Remote Sensing - a tool for environmental observation

57 spectral ratioing spectral ratioing refers to

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5.7 Spectral Ratioing Spectral ratioing refers to enhancement techniques by combining pixel values from different spectral bands. Ratio images are prepared by dividing the digital numbers in one band by the corresponding digital numbers in another band for each pixel, stretching the resulting values, and plotting the new values as an image. The most widely used ratio techniques are ratios to enhance the vegetation cover or to distinguish bare soil from vegetation . Spectral indices used for these purposes are e.g. (Huete, 1989; Sellers, 1989; Tucker, 1979), the VI: Vegetation Index, the NDVI: Normalized Difference Vegetation Index , the GEMI, the SAVI: Soil Adjusted Vegetation Index, the PVI: Perpendicular Vegetation Index, the GVI: Green Vegeta- tion Index, or the TVI: Transformed Vegetation Index. Figure 1.9 and figure 5.12 illustrates the principle of the vegetation indices. Most vegetation indices combine one infrared spectral band with one visible band.
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75 Vegetation indices are often used to estimate from remote sensing images the leaf area index, the vegetation cover or the biomass for specific areas (De Jong 1994; Huete, 1989). Although there is a correlation between biomass, leaf area index, vegetation cover and spectral vegetation indices, some caution is necessary. The relations between spectral indices and these vegetation properties is often area-specific (that means that functions developed in one study area cannot be used directly in other areas), the condition of the soil and the type of soil beneath the vegetation or crop has a certain impact on the value of the spectral indices: although the vegetation cover remains the same, the value of the spectral index might change due to a change in underlying soil. Figure 5.12 Reflectance spectra of vegetation and dry soil and their computed vegetation index (Sabins, 1987). An advantage of using spectral ratioing techniques is that they express the spectral character- istics of image features regardless the intensity of illumination. Consequently, the same object at sunlit sites or at shadow sites will appear different in the original spectral bands but will have the same spectral brightness after spectral ratioing. Figure 5.13 shows the principle with an computational example.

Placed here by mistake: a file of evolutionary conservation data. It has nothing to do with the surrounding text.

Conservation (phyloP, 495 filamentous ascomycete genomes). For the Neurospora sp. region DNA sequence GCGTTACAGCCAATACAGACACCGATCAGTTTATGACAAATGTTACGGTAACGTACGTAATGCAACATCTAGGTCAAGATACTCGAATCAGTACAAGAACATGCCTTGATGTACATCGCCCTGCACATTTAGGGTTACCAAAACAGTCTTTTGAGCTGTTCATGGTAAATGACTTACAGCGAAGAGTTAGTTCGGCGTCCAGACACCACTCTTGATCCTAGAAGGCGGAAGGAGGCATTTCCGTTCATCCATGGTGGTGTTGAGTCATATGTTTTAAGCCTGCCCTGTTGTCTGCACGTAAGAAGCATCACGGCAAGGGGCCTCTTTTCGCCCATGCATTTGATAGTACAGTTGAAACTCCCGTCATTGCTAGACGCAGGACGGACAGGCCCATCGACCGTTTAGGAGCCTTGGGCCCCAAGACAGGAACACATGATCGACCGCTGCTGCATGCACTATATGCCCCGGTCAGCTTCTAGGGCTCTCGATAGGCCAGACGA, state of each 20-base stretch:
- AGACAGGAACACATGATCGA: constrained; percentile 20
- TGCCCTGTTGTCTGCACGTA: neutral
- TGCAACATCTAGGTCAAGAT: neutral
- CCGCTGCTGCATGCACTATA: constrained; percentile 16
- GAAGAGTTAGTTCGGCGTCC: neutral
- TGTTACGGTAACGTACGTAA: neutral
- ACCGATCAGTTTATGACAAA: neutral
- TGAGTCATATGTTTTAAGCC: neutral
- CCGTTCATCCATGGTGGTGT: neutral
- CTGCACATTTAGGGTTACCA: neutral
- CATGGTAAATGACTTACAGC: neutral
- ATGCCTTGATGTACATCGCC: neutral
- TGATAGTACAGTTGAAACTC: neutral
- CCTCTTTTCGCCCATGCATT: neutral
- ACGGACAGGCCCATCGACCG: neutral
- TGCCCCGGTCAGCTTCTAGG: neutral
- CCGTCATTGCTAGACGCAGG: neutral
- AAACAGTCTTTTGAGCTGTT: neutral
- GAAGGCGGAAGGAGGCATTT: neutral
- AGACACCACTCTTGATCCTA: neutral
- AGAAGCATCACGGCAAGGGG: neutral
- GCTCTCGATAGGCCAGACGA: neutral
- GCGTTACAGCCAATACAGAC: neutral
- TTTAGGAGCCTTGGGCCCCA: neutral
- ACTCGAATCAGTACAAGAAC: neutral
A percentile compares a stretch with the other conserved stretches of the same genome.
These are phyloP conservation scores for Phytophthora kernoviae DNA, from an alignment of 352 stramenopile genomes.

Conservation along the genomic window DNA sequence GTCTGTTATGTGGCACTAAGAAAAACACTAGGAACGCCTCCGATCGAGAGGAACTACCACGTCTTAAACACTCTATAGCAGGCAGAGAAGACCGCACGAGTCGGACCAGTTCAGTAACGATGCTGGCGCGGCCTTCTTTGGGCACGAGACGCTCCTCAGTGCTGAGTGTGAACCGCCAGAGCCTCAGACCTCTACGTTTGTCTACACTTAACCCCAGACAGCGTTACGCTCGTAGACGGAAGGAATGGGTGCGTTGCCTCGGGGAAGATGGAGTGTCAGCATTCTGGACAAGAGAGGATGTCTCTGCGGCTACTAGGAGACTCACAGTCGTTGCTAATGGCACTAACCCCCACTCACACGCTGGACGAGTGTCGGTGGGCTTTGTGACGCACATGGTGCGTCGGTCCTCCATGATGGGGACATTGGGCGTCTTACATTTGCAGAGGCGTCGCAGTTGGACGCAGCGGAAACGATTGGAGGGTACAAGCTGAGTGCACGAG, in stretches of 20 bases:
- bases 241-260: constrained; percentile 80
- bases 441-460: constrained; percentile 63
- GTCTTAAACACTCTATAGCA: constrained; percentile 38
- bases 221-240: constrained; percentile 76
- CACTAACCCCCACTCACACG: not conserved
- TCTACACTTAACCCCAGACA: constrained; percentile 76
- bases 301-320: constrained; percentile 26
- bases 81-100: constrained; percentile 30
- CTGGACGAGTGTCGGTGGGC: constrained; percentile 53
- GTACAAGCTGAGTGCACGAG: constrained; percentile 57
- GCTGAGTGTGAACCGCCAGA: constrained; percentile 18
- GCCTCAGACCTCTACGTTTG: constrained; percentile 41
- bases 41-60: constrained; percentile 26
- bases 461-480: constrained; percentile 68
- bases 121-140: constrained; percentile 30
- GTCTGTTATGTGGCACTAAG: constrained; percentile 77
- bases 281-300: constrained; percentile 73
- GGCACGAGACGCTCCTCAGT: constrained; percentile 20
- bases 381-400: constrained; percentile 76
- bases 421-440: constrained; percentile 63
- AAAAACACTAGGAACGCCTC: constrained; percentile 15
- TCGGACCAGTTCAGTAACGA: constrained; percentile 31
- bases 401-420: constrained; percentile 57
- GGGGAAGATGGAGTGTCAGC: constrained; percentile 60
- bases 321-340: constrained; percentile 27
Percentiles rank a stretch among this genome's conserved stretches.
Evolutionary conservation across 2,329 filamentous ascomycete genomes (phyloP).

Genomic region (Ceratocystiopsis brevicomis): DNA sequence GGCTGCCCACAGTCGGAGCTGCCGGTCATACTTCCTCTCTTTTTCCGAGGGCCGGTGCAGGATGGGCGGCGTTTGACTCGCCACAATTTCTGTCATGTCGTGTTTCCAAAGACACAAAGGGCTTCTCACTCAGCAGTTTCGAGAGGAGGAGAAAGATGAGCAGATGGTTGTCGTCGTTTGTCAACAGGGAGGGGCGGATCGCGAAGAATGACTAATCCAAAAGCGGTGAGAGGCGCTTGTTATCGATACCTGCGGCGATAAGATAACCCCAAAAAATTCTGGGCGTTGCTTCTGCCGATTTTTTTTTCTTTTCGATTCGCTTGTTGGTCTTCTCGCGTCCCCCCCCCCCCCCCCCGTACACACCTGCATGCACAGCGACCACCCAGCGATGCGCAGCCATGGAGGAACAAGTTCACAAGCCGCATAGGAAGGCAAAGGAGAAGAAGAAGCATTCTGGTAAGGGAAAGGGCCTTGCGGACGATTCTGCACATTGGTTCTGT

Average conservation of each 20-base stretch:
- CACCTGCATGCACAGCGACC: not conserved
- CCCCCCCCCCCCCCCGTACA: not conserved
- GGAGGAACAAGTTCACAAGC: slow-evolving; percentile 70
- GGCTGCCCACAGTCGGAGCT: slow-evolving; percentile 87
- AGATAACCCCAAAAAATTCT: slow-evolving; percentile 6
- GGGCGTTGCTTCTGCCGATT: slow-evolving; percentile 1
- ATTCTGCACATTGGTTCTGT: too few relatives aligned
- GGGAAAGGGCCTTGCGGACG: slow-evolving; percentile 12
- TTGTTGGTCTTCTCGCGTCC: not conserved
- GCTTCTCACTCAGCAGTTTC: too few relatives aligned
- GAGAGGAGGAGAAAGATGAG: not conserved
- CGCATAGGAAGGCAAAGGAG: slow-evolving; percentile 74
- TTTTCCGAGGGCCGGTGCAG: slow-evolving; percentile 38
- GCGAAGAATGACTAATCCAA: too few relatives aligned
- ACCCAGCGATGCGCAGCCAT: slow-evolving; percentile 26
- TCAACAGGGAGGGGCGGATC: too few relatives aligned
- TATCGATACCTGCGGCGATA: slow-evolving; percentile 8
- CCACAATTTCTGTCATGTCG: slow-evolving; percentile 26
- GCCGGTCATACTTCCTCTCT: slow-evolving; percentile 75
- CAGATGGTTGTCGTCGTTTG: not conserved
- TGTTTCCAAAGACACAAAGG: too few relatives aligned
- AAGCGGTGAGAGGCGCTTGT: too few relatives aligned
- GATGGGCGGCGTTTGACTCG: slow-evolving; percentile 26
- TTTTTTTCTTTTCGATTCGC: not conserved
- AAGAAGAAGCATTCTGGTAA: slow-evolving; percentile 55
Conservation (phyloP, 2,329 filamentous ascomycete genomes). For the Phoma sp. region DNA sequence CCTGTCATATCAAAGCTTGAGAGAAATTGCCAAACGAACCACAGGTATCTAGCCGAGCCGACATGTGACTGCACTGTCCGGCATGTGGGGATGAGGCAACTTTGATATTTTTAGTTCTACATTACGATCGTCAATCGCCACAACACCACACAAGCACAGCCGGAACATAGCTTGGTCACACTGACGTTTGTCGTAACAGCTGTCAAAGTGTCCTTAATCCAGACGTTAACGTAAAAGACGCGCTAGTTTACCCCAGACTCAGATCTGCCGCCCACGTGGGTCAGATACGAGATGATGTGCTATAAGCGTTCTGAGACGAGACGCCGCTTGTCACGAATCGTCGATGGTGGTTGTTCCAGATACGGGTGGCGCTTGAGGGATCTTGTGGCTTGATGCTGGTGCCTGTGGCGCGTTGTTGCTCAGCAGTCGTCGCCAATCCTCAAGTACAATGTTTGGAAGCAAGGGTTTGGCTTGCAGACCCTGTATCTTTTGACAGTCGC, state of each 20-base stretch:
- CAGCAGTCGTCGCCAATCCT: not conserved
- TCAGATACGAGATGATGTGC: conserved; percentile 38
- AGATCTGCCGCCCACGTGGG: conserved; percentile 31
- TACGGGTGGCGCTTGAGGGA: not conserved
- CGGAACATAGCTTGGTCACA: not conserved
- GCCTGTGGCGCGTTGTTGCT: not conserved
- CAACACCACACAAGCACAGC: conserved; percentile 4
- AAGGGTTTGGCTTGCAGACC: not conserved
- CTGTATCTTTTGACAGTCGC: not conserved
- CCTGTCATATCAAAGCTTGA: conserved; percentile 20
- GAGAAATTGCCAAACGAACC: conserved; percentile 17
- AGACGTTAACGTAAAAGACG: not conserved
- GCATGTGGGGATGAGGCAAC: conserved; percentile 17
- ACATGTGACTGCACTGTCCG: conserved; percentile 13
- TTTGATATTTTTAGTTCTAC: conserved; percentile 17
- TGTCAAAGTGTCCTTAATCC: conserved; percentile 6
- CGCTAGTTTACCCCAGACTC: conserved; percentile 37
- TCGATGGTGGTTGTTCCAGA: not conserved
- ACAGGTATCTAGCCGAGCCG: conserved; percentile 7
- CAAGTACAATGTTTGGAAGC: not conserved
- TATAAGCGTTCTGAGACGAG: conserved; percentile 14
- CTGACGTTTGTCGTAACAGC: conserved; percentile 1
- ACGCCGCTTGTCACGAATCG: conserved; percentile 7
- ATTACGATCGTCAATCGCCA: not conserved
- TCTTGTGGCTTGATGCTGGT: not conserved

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76 Figure 5.13 Reduction of scene illumination effects through spectral ratioing (Lillesand & Kiefer, 1994). 5.8 Digital Image Transformation Principal Component Transformation: PCA Multi-spectral bands of e.g. Landsat TM or SPOT show often a very high correlation especially among the visible bands or among the infrared bands. That indicates that the different spectral images are to a large extent similar. Principal Component Analysis (PCA) is a technique to reduce the redundancy of information in spectral data. The purpose of PCA is to compress all of the information contained in e.g. 6 Landsat TM bands into fewer bands. The statistical distri- bution of the pixel values over the multi-spectral bands is used to compute a new, most effective, abstract coordinate system. Figure 5.14 shows the principle for a two-dimensional situation i.e. 2
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